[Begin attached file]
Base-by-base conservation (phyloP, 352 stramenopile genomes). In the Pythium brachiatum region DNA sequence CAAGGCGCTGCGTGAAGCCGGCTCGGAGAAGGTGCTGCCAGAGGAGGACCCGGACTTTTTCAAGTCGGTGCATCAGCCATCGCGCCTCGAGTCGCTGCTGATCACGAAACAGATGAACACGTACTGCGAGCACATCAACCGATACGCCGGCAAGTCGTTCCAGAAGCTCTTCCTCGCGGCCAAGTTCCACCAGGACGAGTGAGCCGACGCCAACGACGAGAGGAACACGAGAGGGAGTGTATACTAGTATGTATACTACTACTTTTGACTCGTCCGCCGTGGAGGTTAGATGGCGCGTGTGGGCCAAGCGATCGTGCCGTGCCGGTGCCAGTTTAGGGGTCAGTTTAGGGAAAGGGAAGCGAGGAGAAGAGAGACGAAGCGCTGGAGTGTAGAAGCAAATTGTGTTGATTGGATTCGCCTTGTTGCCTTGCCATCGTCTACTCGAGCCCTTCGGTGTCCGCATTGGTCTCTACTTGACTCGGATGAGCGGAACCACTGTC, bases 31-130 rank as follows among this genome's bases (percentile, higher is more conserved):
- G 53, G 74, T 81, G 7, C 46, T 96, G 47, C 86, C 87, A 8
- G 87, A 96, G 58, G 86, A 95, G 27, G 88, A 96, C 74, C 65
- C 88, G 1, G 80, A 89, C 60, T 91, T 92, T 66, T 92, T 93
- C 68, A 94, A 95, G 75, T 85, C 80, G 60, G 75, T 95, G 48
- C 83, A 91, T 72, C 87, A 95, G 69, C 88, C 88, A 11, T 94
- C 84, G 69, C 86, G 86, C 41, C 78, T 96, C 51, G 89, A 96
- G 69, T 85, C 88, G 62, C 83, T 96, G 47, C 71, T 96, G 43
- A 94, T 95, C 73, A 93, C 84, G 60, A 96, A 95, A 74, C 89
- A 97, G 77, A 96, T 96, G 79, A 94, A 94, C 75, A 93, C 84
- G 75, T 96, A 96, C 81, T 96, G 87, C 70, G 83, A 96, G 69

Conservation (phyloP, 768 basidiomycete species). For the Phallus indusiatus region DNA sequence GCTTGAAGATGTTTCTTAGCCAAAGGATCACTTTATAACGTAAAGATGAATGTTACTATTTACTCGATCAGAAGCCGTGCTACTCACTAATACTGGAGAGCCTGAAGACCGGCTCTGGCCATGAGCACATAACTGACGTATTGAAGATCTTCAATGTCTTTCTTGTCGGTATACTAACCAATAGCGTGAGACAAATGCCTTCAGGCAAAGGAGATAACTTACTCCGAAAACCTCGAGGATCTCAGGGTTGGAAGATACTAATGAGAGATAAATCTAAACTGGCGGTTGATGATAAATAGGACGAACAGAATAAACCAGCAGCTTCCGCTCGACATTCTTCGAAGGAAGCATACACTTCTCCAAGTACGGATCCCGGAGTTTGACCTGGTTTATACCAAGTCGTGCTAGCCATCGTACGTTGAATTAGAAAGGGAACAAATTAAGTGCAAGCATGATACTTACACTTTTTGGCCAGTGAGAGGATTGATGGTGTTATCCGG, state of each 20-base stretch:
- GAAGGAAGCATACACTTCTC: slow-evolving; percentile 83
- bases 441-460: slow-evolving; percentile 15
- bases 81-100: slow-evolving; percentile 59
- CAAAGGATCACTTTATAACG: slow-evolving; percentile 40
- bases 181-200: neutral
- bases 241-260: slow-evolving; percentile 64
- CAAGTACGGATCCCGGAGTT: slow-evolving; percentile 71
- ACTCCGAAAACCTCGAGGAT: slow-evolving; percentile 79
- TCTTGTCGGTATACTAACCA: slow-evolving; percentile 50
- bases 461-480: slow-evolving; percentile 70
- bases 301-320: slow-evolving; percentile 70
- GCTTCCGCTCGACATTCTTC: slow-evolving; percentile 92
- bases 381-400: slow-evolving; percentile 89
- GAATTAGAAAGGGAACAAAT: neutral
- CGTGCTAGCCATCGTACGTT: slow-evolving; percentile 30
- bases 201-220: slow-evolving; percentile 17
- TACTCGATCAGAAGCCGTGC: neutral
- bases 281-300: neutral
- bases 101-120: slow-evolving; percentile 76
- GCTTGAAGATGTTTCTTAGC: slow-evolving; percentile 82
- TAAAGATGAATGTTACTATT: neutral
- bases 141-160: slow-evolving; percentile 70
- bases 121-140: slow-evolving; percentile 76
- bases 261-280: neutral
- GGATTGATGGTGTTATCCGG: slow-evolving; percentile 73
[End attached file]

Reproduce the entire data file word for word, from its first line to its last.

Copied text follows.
Base-by-base conservation (phyloP, 352 stramenopile genomes). In the Pythium brachiatum region DNA sequence CAAGGCGCTGCGTGAAGCCGGCTCGGAGAAGGTGCTGCCAGAGGAGGACCCGGACTTTTTCAAGTCGGTGCATCAGCCATCGCGCCTCGAGTCGCTGCTGATCACGAAACAGATGAACACGTACTGCGAGCACATCAACCGATACGCCGGCAAGTCGTTCCAGAAGCTCTTCCTCGCGGCCAAGTTCCACCAGGACGAGTGAGCCGACGCCAACGACGAGAGGAACACGAGAGGGAGTGTATACTAGTATGTATACTACTACTTTTGACTCGTCCGCCGTGGAGGTTAGATGGCGCGTGTGGGCCAAGCGATCGTGCCGTGCCGGTGCCAGTTTAGGGGTCAGTTTAGGGAAAGGGAAGCGAGGAGAAGAGAGACGAAGCGCTGGAGTGTAGAAGCAAATTGTGTTGATTGGATTCGCCTTGTTGCCTTGCCATCGTCTACTCGAGCCCTTCGGTGTCCGCATTGGTCTCTACTTGACTCGGATGAGCGGAACCACTGTC, bases 31-130 rank as follows among this genome's bases (percentile, higher is more conserved):
- G 53, G 74, T 81, G 7, C 46, T 96, G 47, C 86, C 87, A 8
- G 87, A 96, G 58, G 86, A 95, G 27, G 88, A 96, C 74, C 65
- C 88, G 1, G 80, A 89, C 60, T 91, T 92, T 66, T 92, T 93
- C 68, A 94, A 95, G 75, T 85, C 80, G 60, G 75, T 95, G 48
- C 83, A 91, T 72, C 87, A 95, G 69, C 88, C 88, A 11, T 94
- C 84, G 69, C 86, G 86, C 41, C 78, T 96, C 51, G 89, A 96
- G 69, T 85, C 88, G 62, C 83, T 96, G 47, C 71, T 96, G 43
- A 94, T 95, C 73, A 93, C 84, G 60, A 96, A 95, A 74, C 89
- A 97, G 77, A 96, T 96, G 79, A 94, A 94, C 75, A 93, C 84
- G 75, T 96, A 96, C 81, T 96, G 87, C 70, G 83, A 96, G 69

Conservation (phyloP, 768 basidiomycete species). For the Phallus indusiatus region DNA sequence GCTTGAAGATGTTTCTTAGCCAAAGGATCACTTTATAACGTAAAGATGAATGTTACTATTTACTCGATCAGAAGCCGTGCTACTCACTAATACTGGAGAGCCTGAAGACCGGCTCTGGCCATGAGCACATAACTGACGTATTGAAGATCTTCAATGTCTTTCTTGTCGGTATACTAACCAATAGCGTGAGACAAATGCCTTCAGGCAAAGGAGATAACTTACTCCGAAAACCTCGAGGATCTCAGGGTTGGAAGATACTAATGAGAGATAAATCTAAACTGGCGGTTGATGATAAATAGGACGAACAGAATAAACCAGCAGCTTCCGCTCGACATTCTTCGAAGGAAGCATACACTTCTCCAAGTACGGATCCCGGAGTTTGACCTGGTTTATACCAAGTCGTGCTAGCCATCGTACGTTGAATTAGAAAGGGAACAAATTAAGTGCAAGCATGATACTTACACTTTTTGGCCAGTGAGAGGATTGATGGTGTTATCCGG, state of each 20-base stretch:
- GAAGGAAGCATACACTTCTC: slow-evolving; percentile 83
- bases 441-460: slow-evolving; percentile 15
- bases 81-100: slow-evolving; percentile 59
- CAAAGGATCACTTTATAACG: slow-evolving; percentile 40
- bases 181-200: neutral
- bases 241-260: slow-evolving; percentile 64
- CAAGTACGGATCCCGGAGTT: slow-evolving; percentile 71
- ACTCCGAAAACCTCGAGGAT: slow-evolving; percentile 79
- TCTTGTCGGTATACTAACCA: slow-evolving; percentile 50
- bases 461-480: slow-evolving; percentile 70
- bases 301-320: slow-evolving; percentile 70
- GCTTCCGCTCGACATTCTTC: slow-evolving; percentile 92
- bases 381-400: slow-evolving; percentile 89
- GAATTAGAAAGGGAACAAAT: neutral
- CGTGCTAGCCATCGTACGTT: slow-evolving; percentile 30
- bases 201-220: slow-evolving; percentile 17
- TACTCGATCAGAAGCCGTGC: neutral
- bases 281-300: neutral
- bases 101-120: slow-evolving; percentile 76
- GCTTGAAGATGTTTCTTAGC: slow-evolving; percentile 82
- TAAAGATGAATGTTACTATT: neutral
- bases 141-160: slow-evolving; percentile 70
- bases 121-140: slow-evolving; percentile 76
- bases 261-280: neutral
- GGATTGATGGTGTTATCCGG: slow-evolving; percentile 73